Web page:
A three-year collaboration between six EU countries and Turkey has showcased its findings about key issues affecting the sheep industry.
SheepNet was designed not to be a science-led, top-down project but rather one in which researchers and sheep keepers worked together to come up with practical ways to solve problems.
Dr Claire Morgan-Davies, livestock systems specialist with Scotland’s Rural College (SRUC) said the project had looked at the beginning of the sheep breeding cycle from conception to weaning and paid particular attention to losses.
She said: “Lamb mortality has averaged 15 per cent for 15 years with little change. We have gained lots of knowledge but it has not translated into improvements. All farms are different but the focus in this project has been on poor ewe fertility, embryo loss and high lamb mortality.”
Dr Kim Hamer of University of Glasgow Veterinary Department demonstrated an app which had been developed as part of the SheepNet project. A step by step procedure takes producers through a menu of causes, effects and preventions related to embryo loss and abortion.
The aim is to increase knowledge and speed identification of problems.
Dr Hamer said: “Typically losses of embryos are 15 per cent to 20 per cent between scanning and weaning. About 25 per cent of these losses can be due to abortion. You should investigate of over 2 per cent of ewes abort or if there are clusters of abortions.”
Cathy Dwyer, Professor of Animal Behaviour and Welfare at SRUC quoted data from Teagasc, the Irish advisory service showing that for each 0.5kg of lamb birthweight increased weaning weight by 1.7kg.
She said: “That has to be balanced of course by better lamb survival at optimum birth weight. A good target is 6kgfor a single, 5.6 kg for a twin and 4.7kg for a triplet.
“Much depends on the weight and age of the ewe and its nutrition. Management right through pregnancy is important. If the placenta grows early all should be well but if it doesn’t it cannot transfer sufficient nutrition to the lamb.”
Immediately after the lamb is born colostrum supply becomes vitally important and it is not just a case of quantity according to SRUC sheep geneticist Dr Nicola Lambe. Using a simple and cheap refractor to measure brix levels, this should confirm sugar content at over 20 per cent and as high as 26 per cent in good colostrum.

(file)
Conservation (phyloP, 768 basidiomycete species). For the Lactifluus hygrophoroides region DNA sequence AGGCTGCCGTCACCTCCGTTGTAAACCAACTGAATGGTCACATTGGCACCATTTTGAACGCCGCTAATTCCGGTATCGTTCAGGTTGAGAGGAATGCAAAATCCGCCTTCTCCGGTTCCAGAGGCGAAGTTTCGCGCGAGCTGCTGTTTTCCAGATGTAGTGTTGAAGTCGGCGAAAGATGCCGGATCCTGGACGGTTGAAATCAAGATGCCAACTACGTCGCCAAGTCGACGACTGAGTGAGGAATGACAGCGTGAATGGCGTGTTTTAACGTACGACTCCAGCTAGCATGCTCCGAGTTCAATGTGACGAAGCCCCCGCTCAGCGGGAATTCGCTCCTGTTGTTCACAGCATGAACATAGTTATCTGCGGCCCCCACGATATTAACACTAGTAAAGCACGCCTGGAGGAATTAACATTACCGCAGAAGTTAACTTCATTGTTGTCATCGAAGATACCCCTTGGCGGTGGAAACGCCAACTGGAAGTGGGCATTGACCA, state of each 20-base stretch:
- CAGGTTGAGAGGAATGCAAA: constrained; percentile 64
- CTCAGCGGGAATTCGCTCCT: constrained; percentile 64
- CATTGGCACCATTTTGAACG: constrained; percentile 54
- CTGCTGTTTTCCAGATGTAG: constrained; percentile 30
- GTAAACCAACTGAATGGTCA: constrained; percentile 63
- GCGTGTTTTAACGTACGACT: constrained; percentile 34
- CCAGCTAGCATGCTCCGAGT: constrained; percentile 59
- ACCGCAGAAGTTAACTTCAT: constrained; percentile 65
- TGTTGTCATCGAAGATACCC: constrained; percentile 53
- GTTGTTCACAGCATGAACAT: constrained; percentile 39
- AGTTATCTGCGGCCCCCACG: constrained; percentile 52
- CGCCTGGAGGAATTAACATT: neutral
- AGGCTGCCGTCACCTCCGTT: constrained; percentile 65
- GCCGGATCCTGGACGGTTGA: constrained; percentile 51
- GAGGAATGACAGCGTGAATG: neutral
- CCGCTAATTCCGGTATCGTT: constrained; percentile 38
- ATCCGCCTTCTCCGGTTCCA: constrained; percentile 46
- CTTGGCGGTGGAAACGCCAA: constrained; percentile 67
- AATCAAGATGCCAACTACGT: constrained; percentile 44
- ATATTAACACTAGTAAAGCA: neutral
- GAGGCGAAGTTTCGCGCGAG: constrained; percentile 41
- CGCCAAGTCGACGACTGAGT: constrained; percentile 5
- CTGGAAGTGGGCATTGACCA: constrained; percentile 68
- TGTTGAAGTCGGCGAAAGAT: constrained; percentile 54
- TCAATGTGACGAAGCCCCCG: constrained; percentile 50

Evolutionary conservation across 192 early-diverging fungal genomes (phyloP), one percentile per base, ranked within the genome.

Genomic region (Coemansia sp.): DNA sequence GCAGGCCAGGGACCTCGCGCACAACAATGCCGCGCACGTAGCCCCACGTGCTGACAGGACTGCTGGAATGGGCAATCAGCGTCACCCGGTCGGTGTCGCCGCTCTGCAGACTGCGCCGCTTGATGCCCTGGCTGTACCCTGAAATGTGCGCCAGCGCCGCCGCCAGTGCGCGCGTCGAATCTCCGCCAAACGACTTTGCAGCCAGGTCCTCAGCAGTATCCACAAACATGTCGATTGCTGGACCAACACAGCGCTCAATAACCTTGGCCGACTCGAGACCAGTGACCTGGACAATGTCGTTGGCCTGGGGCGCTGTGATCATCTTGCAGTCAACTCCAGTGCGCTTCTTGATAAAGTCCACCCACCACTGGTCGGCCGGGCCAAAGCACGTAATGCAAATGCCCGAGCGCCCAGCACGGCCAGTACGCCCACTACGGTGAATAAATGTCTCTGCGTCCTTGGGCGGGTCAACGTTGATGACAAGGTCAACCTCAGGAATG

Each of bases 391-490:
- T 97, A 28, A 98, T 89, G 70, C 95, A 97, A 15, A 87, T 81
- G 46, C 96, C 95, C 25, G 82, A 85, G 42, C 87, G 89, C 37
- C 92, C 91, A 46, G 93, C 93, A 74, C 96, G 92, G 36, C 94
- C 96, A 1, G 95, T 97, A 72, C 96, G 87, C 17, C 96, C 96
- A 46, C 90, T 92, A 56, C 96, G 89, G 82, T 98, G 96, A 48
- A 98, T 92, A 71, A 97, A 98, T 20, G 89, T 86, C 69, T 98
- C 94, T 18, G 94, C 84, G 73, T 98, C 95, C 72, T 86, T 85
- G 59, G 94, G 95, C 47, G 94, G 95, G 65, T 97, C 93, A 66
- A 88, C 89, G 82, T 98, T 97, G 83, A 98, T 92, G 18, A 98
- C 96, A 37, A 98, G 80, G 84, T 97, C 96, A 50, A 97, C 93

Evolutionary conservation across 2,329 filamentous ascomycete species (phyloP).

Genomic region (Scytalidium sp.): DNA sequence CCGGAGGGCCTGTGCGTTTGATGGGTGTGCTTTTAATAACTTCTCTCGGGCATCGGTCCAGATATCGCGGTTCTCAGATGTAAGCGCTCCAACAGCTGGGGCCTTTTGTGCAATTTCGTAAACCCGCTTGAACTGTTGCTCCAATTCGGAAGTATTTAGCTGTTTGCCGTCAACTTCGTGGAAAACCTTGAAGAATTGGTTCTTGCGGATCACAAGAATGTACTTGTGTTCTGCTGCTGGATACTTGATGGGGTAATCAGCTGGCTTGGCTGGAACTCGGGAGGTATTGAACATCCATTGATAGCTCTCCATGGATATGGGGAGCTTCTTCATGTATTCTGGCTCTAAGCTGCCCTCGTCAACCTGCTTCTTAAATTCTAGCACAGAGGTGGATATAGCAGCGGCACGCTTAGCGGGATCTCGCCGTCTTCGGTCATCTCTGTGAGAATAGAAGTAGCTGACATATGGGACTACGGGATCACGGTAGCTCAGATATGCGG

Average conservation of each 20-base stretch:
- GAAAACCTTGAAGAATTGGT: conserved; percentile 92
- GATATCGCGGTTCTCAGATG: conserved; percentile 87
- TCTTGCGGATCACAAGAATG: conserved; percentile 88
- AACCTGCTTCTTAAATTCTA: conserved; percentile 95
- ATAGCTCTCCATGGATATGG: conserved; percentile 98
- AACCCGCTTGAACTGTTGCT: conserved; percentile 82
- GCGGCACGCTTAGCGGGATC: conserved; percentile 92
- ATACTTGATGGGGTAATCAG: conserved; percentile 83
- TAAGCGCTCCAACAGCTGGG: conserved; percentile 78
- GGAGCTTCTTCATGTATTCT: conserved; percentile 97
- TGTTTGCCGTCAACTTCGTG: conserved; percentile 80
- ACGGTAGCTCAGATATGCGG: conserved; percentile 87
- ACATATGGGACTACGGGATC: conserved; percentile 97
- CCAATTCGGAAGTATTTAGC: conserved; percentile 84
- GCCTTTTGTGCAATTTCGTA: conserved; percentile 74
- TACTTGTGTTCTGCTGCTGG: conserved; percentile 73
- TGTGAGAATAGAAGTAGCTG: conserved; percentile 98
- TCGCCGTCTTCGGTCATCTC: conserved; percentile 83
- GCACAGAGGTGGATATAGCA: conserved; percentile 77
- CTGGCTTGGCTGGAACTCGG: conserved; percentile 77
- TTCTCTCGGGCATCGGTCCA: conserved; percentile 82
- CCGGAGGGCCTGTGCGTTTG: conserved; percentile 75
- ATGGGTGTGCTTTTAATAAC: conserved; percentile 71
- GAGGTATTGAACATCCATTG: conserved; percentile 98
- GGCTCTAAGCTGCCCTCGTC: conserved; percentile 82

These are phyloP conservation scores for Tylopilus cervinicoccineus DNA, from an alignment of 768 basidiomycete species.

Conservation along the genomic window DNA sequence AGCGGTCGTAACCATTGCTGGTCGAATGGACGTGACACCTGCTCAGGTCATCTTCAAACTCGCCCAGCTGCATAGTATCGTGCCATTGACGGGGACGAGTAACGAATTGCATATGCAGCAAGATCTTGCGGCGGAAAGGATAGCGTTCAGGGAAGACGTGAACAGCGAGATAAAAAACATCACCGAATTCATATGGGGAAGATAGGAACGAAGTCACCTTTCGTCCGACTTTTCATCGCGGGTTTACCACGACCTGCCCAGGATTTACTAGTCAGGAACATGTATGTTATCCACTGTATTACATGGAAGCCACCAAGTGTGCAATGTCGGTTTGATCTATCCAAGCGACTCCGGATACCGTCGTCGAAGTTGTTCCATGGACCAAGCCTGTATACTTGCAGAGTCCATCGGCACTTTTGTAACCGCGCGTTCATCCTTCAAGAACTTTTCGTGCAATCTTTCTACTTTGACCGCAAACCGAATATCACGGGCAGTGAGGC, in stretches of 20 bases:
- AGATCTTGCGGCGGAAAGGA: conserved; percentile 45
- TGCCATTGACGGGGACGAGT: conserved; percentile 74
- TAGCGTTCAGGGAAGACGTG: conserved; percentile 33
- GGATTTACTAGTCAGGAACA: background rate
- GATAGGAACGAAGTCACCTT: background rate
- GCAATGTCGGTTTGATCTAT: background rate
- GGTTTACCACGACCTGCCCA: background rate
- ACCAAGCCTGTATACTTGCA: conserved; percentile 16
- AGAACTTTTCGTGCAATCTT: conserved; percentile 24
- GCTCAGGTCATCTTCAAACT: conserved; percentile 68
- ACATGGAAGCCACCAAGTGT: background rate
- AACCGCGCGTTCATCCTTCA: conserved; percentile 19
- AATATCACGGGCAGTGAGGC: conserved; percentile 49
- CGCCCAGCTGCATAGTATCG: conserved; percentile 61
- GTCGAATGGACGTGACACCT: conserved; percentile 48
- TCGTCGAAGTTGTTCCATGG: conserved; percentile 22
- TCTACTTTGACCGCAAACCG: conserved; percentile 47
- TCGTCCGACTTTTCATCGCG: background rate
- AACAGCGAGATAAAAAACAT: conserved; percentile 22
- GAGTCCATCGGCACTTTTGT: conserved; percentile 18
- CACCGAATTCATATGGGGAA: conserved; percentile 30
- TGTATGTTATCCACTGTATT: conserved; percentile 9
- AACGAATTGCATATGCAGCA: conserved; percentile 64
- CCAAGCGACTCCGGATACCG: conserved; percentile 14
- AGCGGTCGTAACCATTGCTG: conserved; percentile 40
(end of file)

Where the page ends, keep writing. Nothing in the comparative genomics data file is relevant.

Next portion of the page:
This compares with 13.4 per cent in Gold Top cows’ milk but there can be fast reduction with ewe colostrum losing 30 per cent of its quality in only six hours.
One of the features of SheepNet has been the accumulation of technical tips from all round Europe. There are 72 in all and one involves the speedy collection of colostrum. Milking a ewe by hand is hard work but a French farmer has used a human milk pump very effectively to fill a bottle within minutes without spillage.
The SheepNet project had also considered udder morphology and produced a technical note on the subject. The shape, size and efficiency of udders is important in dairy and meat sheep but it is rarely scored or used as a selection criteria in the same way as it is in dairy cattle.
SRUC sheep geneticist Dr Anne McLaren said: “The suggestion is that flockmasters use a scoring system based on udder depth, teat placement and udder attachment. These are very important factors for machine milked dairy sheep but no less so for lamb growth in meat sheep.
An important aspect of SheepNet has been the gathering of low-tech practical ideas from around the world including from Australia and New Zealand. Many of these are simple such as installing a metal rod across a sheep race at height of about six inches. Sheep step across it without seemingly noticing but will generally not reverse across it thus helping forward flow through the handling system.
Another , this time from Spain, is to snip off one corner of a ewe’s management tag if the ewe has problem such as difficult lambing. A second corner is cut off if there is another problem, say recurring foot health.
“It is a case of two strikes, and then out,” said Prof Dwyer.
The SheepNet project may be at an end but a new programme to be known as EuroSheep begins in January with the focus this time on animal health, nutrition and sustainable and viable farming systems. Romania has dropped out of the partnership to be replaced by Hungary and Greece.